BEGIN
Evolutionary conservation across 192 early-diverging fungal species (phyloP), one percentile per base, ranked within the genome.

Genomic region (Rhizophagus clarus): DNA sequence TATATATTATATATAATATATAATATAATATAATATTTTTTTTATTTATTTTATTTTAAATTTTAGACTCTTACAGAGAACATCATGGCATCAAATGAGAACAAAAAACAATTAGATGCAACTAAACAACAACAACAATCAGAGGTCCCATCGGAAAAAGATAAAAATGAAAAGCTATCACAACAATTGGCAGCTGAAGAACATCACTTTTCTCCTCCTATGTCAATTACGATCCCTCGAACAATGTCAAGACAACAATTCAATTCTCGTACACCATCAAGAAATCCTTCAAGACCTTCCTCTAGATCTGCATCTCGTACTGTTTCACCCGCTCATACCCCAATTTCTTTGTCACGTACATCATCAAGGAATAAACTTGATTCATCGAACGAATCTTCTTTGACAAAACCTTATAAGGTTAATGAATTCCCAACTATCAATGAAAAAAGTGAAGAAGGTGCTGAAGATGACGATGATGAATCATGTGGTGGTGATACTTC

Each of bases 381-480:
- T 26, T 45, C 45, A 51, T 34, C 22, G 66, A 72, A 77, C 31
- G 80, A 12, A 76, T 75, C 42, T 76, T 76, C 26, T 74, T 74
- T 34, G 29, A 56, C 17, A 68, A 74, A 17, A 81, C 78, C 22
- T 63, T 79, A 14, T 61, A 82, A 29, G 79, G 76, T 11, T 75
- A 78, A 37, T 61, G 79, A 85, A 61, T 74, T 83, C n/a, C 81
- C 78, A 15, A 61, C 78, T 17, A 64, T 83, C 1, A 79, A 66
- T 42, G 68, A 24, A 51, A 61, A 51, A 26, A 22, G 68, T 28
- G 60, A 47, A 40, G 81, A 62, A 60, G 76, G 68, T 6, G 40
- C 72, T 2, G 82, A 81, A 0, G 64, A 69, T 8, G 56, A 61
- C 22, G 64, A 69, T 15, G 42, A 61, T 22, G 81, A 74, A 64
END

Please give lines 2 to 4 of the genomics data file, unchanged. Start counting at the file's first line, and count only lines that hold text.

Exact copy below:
Genomic region (Rhizophagus clarus): DNA sequence TATATATTATATATAATATATAATATAATATAATATTTTTTTTATTTATTTTATTTTAAATTTTAGACTCTTACAGAGAACATCATGGCATCAAATGAGAACAAAAAACAATTAGATGCAACTAAACAACAACAACAATCAGAGGTCCCATCGGAAAAAGATAAAAATGAAAAGCTATCACAACAATTGGCAGCTGAAGAACATCACTTTTCTCCTCCTATGTCAATTACGATCCCTCGAACAATGTCAAGACAACAATTCAATTCTCGTACACCATCAAGAAATCCTTCAAGACCTTCCTCTAGATCTGCATCTCGTACTGTTTCACCCGCTCATACCCCAATTTCTTTGTCACGTACATCATCAAGGAATAAACTTGATTCATCGAACGAATCTTCTTTGACAAAACCTTATAAGGTTAATGAATTCCCAACTATCAATGAAAAAAGTGAAGAAGGTGCTGAAGATGACGATGATGAATCATGTGGTGGTGATACTTC

Each of bases 381-480:
- T 26, T 45, C 45, A 51, T 34, C 22, G 66, A 72, A 77, C 31